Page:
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Official Defends Safety of Marine Aircraft in Crash

Military: The two copters in mishap--which included one of oldest types in use--have a good record, says John White of the Defense Department.

May 12, 1996|ERIC HARRISON | TIMES STAFF WRITER

CAMP LEJEUNE, N.C. — As investigators began searching for reasons why two military helicopters collided during maneuvers, a Defense Department official on Saturday defended the safety of the equipment involved, which included one of the oldest type of aircraft in military service.

"These are good aircraft," said Deputy Secretary of Defense John White, who toured the crash site Saturday with senior officials. "Their safety record is very good."

White did not rule out the possibility, however, that the crash--the latest in a series of accidents involving military aircraft--may result in changes in the way training maneuvers are carried out. "It's too early to determine whether there should be changes in training," he said.

The collision occurred during nighttime maneuvers early Friday morning as a CH-46 Sea Knight transport helicopter and an AH-1 Cobra assault craft were participating in a mock amphibious landing. Fourteen people aboard the helicopters were killed, but the pilot and co-pilot of the Sea Knight craft survived.

Officials have talked with the co-pilot of the transport craft, 1st Lt. Walter W. Kulakowski of Alachua, Fla., who is listed in stable condition at the Camp Lejeune Naval Base hospital. But Lt. Gen. Charles E. Wilhelm, the commander at Camp Lejeune, said Kulakowski, 33, did not shed light on how the accident occurred.

"He was not asked any questions about the mishap itself," Wilhelm said.

The other survivor, Maj. Charles A. Johnson Jr., 33, of Fairfax, Va., was in critical condition Saturday at a hospital in Greenville, N.C.

The Cobra was assigned to fly ahead of the Sea Knight and secure a landing zone for the troop carrier. The Cobra then was to swing around as the Sea Knight approached the zone, officials said.

The CH-46 was introduced 31 years ago. Much of its equipment is obsolete and many of its spare parts are no longer made. The Marine Corps has restricted both the aircraft's speed and the number of Marines that may be carried aboard and plans to replace the helicopter with the V-22 Osprey, a tilt-rotor craft scheduled to come into the fleet in 2001.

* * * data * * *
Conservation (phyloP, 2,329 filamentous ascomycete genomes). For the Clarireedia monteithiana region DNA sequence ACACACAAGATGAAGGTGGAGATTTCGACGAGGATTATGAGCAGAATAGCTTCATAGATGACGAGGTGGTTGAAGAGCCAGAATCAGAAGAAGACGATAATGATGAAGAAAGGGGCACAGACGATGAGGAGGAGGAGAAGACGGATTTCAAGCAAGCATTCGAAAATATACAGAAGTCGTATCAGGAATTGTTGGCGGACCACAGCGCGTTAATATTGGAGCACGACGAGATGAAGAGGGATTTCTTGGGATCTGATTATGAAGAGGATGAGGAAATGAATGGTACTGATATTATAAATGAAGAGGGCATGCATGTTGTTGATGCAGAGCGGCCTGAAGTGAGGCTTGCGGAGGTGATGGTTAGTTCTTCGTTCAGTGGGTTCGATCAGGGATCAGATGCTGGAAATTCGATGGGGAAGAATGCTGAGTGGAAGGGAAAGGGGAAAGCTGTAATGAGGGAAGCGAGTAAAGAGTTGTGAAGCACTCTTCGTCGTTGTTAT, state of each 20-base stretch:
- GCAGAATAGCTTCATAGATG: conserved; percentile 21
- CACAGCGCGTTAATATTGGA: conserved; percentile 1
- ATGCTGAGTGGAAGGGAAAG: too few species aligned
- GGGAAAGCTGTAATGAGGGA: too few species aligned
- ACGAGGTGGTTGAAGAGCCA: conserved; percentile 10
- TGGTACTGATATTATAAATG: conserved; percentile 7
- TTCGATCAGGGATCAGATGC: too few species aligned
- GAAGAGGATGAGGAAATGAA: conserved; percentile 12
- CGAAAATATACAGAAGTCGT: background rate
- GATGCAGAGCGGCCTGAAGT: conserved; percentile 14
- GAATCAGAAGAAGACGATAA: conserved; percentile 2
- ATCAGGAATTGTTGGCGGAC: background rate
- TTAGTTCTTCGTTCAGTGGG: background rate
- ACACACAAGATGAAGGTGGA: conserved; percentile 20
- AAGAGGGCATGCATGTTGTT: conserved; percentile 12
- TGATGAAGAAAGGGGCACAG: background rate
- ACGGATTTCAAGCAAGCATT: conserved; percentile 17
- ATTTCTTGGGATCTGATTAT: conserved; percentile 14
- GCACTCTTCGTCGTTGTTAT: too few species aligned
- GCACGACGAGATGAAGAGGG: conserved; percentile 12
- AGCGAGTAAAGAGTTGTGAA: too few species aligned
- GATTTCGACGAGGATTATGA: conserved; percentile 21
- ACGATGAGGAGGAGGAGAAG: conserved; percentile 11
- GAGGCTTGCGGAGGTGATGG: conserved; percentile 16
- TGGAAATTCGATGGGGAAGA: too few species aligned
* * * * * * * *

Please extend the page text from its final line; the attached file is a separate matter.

White said the accident occurred at an altitude of 300 feet and that the pilots were wearing night-vision goggles, which can distort normal vision. He declined to speculate, however, on the role the goggles may have played in the accident.

"These people are fully qualified pilots," he said. "They wear night-vision goggles regularly."

The maneuvers were part of a U.S.-British exercise called Operation Purple Star, in which about 38,000 U.S. troops and 15,000 British troops acting as a coalition force "invade" a fictitious Third World country.

No British military personnel was involved in the mishap.

While air operations over the area were suspended just after the collision, the overall exercise is proceeding as scheduled.

The morale of the troops remained high after the accident, Wilhelm said. "They're honoring their fallen comrades and getting on with the mission," he said.

Friday's accident was the worst Marine Corps aviation disaster since a Sea Knight crashed at sea in 1989, killing 14 people.

The collision at Camp Lejeune marked the ninth time this year that Marine Corps aircraft have crashed and was the second fatal helicopter crash in two days. On Thursday, a CH-53 Super Stallion crashed during a training flight at Sikorsky Aircraft Co. in Stratford, Conn.

In March, the Corps temporarily grounded all nonessential flights to review its safety rules, but it has since resumed normal operations.

"We all would like to figure out a way to not have accidents," White said. "But, as of today, everything worked according to plan and we do not know what went wrong."

The aircraft were part of Medium Helicopter Squadron 266, stationed at nearby New River Marine Corps Air Station, and were operating from the Navy helicopter carrier Saipan, which was off the North Carolina coast.

Those killed in the collision were:

Maj. Michael D. Kuszewski, 42, of Westminster, Mass.; Capt. Scott T. Rice, 28, of Springfield, Mo.; 1st Lt. Joseph R. Fandrey, 25, of Norfolk, Mass.; 1st Lt. Arthur J. Schneider, 25, of Livingston, N.J.; Cpl. Brandon J. Tucker, 23, of Gaston, N.C.; Cpl. Brian L. Collins, 22, of Louisville, Ky.; Cpl. Britt T. Stacey, 26, of Roanoke, Va.; Cpl. Erik D. Kirkland, 29, of Lewisburg, Pa.; Lance Cpl. John P. Condello, 23, of Rochester, N.Y.; Lance Cpl. Jackie D. Chidester, 23, of Newark, Ohio; Lance Cpl. Jose L. Elizarraras, 20, of Orange, Calif.; Lance Cpl. Jorge E. Malagon; 19, of Melrose Park, Ill.; hospital nurse Brent W. Garmon, 20, of New Bern, N.C.; and Staff Sgt. Sean W. Carroll, 36, of Newburgh, N.Y.

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